5.11.2009

MONDAY, May 11, 2009 — Lila Cherry


THEME: RED (59D: The starts of the puzzle's three longest answers are shades of it)

Good morning. I have to blaze through this write-up today because ... well, this is what happens when I try to have a social life. Wife and I went out last night for the first time in what felt like forever. We got to cook and hang out with other people and socialize and drink wine ... like real human beings. It was nice. Sadly, by the time we got home it was (our) bedtime, which meant that I didn't get to my other blog until about 8am, and now I have just 20 minutes until my write-up for this blog is due (we try to be up by 7am PDT at the latest). And now I've spent much of what little time I have telling you why I have very little time. Brilliant.



I liked this puzzle just fine. It's got a very thin theme, covering only 38 squares in the grid (three main answers plus the RED in the SE corner). Nothing fancy or shocking here, though CHERRY GARCIA is a very nice and fresh-feeling theme answer (51A: Ice cream flavor honoring a Grateful Dead icon). CARDINAL SINS (20A: Lust, gluttony, greed, etc.) and CRIMSON TIDE (34A: Alabama team nickname) are less sparkly, but they're not bad either. Nice that all the answers begin with "C." Added consistency. I think of "DEADLY" as going with "SINS" and "CARDINAL" as going with "VIRTUES," but that may be because I don't really think of either that often.

Crosswordese 101: BABA (10A: Rum-soaked cake) — I learned about this food item from crosswords. Before crosswords, the only BABA I knew was BABA WAWA (Radner's parody of Barbara Walters from early "SNL") and "BABA O'Riley" by The Who. Oh, also ALI BABA, and BABA ganoush. Anyway, this cake is also sometimes clued via its fuller name, BABA au rhum. I've never tasted it. I'm not a rum fan, unless said rum is in my mojito.

Assorted flavors:
  • 1A: Momma's mate (Poppa) — I mysteriously spelled this PAPPA and wondered why I wasn't getting Mr. Smiley Pencil when I was finished (that's what happens when you solve in Across Lite.
  • 16A: Like a happy dog's tail (awag) — Eeks ygrek and zed, this is horrible.
  • 46A: "The Virginian" actor Joel, 1946 (McCrae)— Hheard of him, but couldn't pick him out of a line-up. "The Virginian" (the book) was written by OWEN WISTER. I'm sure you will need to know that someday, which is why I'm telling you now.
  • 35D: Comic book artist (inker) — Yay for technical comic book terms.
  • 4D: Tool in a haystack (pitchfork) — The weapon of choice for angry mobs throughout history.
  • 36D: House that sucks you dry, so to speak (money pit) — Love the "so to speak" part of the clue. "Oh ... so ... not literally?" I want to see the horror movie that involves a house that literally sucks you dry (of blood, I mean ... ).
Time's up

See you Friday.

~Rex

Everything Else — 1A: Momma's mate (POPPA); 6A: Staircase part (STEP); 10A: Rum-soaked cake (BABA); 14A: Foundation (BASIS); 15A: Ark builder (NOAH); 16A: Like a happy dog's tail (AWAG); 17A: Funny sketches (SKITS); 18A: About, in legal memos (INRE); 19A: Lee seen in freezers (SARA); 20A: Lust, gluttony, greed, etc. (CARDINALSINS); 23A: "Charlotte's Web" author (EBWHITE); 26A: Multi-room accommodations (SUITES); 27A: Toy (with) (TRIFLE); 28A: Brush fire operation, briefly (EVAC); 30A: Fed. stipend (SSI); 31A: Roughly (ORSO); 32A: Show proof of (EVINCE); 34A: Alabama team nickname (CRIMSONTIDE); 38A: Raps on the door (KNOCKS); 39A: Old wives' tale (MYTH); 42A: __ kwon do (TAE); 45A: Leg joint (KNEE); 46A: "The Virginian" actor Joel, 1946 (MCCREA); 48A: You might have to pay one to get cash (ATMFEE); 50A: Malady (AILMENT); 51A: Ice cream flavor honoring a Grateful Dead icon (CHERRYGARCIA); 54A: Matador's opponent (TORO); 55A: Quarterback's throw (PASS); 56A: Singing group (CHOIR); 60A: "Sign me up!" (IMIN); 61A: "Editorially speaking," in e-mail (IMHO); 62A: Multitude (HORDE); 63A: Boston NBAer, briefly (CELT); 64A: High schooler (TEEN); 65A: Discontinued (ENDED); 1D: "Bill Nye the Science Guy" airer (PBS); 2D: Strong wood (OAK); 3D: Trident-shaped Greek letter (PSI); 4D: Tool in a haystack (PITCHFORK); 5D: Attack vigorously (ASSAIL); 6D: Like many a nasty remark (SNIDE); 7D: Author Morrison (TONI); 8D: Make, as a living (EARN); 9D: Bird served "under glass" (PHEASANT); 10D: Lowest 56-Across members (BASSI); 11D: Anticipates (AWAITS); 12D: Noble's partner (BARNES); 13D: Tennis great Andre (AGASSI); 21D: 66, e.g.: Abbr. (RTE); 22D: Soap star Susan (LUCCI); 23D: DDE's WWII command (ETO); 24D: "It's freezing!" (BRR); 25D: Madison is its cap. (WISC); 28D: Draw forth (EVOKE); 29D: Rouge and blanc, on la carte (VINS); 32D: Opal suffix (ESCE); 33D: Johnny Carson's sidekick (EDMCMAHON); 35D: Comic book artist (INKER); 36D: House that sucks you dry, so to speak (MONEYPIT); 37D: BrontÎ heroine (EYRE); 40D: Coffee break time (TEN); 41D: Chapeau (HAT); 42D: Stratagem (TACTIC); 43D: Where telecommuters work (ATHOME); 44D: "Bam!" chef (EMERIL); 46D: Karaoke singer's need, for short (MIC); 47D: Overused expression (CLICHE); 49D: Foremost part (FRONT); 50D: Heated crime? (ARSON); 52D: Sports contest (GAME); 53D: Tennis star for whom a stadium is named (ASHE); 57D: Old California fort (ORD); 58D: Suffix with chlor- (IDE); 59D: The starts of this puzzle's three longest answers are shades of it (RED).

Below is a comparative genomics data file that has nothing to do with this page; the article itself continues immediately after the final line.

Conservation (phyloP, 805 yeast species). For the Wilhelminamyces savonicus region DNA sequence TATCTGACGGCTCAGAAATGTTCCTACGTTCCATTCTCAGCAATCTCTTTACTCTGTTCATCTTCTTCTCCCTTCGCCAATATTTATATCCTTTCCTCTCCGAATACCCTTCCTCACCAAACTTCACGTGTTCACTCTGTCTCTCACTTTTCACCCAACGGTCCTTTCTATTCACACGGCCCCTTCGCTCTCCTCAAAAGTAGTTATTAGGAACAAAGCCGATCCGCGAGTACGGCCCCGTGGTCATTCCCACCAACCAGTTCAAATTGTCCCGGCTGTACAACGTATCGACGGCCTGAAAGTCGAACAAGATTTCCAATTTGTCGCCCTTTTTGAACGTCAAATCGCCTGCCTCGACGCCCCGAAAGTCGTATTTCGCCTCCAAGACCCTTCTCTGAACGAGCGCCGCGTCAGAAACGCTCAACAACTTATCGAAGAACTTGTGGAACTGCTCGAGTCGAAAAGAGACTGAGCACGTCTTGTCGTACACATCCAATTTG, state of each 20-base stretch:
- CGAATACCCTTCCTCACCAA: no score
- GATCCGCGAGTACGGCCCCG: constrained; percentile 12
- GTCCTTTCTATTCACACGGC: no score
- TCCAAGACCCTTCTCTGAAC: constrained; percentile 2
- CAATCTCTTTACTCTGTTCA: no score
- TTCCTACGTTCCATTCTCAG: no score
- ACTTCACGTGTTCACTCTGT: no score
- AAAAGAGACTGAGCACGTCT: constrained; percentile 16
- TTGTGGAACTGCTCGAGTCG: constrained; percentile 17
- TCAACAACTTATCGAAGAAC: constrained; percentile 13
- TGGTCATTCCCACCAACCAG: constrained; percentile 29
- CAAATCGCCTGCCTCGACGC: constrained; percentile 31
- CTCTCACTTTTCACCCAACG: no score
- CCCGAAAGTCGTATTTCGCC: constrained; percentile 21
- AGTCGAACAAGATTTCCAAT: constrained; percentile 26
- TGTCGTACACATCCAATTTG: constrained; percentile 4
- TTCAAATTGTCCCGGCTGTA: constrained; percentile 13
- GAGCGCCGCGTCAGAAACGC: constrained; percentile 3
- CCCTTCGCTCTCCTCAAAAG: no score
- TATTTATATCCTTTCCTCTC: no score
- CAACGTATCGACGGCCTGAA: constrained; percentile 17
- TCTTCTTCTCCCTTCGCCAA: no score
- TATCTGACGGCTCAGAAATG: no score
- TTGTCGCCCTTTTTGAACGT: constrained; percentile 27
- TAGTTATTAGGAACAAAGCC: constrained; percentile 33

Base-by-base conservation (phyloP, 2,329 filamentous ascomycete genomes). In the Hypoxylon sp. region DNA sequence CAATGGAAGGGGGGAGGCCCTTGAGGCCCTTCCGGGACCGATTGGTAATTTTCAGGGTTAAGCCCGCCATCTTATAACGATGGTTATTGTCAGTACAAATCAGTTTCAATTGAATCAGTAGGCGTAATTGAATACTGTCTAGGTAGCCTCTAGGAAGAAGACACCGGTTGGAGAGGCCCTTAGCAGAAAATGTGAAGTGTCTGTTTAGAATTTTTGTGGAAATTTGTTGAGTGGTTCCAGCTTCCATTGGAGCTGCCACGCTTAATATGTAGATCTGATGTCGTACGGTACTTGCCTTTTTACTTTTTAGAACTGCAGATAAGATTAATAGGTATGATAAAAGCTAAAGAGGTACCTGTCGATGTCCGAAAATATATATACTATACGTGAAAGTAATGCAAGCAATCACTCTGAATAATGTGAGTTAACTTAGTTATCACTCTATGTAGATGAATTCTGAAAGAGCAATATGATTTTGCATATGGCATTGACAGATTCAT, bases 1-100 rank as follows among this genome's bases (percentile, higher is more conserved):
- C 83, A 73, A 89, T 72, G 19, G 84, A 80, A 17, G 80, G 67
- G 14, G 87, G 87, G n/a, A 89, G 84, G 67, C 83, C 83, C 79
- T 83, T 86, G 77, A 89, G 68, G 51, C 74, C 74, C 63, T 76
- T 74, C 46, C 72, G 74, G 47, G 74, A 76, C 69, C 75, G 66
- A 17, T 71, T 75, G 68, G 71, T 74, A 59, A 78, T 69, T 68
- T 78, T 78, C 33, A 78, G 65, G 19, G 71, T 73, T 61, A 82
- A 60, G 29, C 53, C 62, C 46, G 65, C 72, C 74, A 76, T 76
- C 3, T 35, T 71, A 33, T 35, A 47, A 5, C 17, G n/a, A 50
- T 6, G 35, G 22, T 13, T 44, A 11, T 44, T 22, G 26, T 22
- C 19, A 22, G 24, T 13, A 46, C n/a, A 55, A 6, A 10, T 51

25 comments:

PuzzleGirl said...

Easy breezy Monday. Nice, smooth solve. Not too much to say, really. Love that the constructor's name is CHERRY! Thanks for the "Red Red Wine" clip. Awesome song! Oh, and I always love it when Susan Lucci shows up in the puzzle.

Crockett1947 said...

Of course, Lila is really Rich, the editor ("Lila Cherry" is an anagram of "Really Rich"). Rex, that's the most concise puzzle write up I've ever seen, LOL!

Dan said...

Liked CHERRY GARCIA and CRIMSON TIDE (the latter I only know thanks to Steely Dan's "Deacon Blues").

~"LA" Dan

SethG said...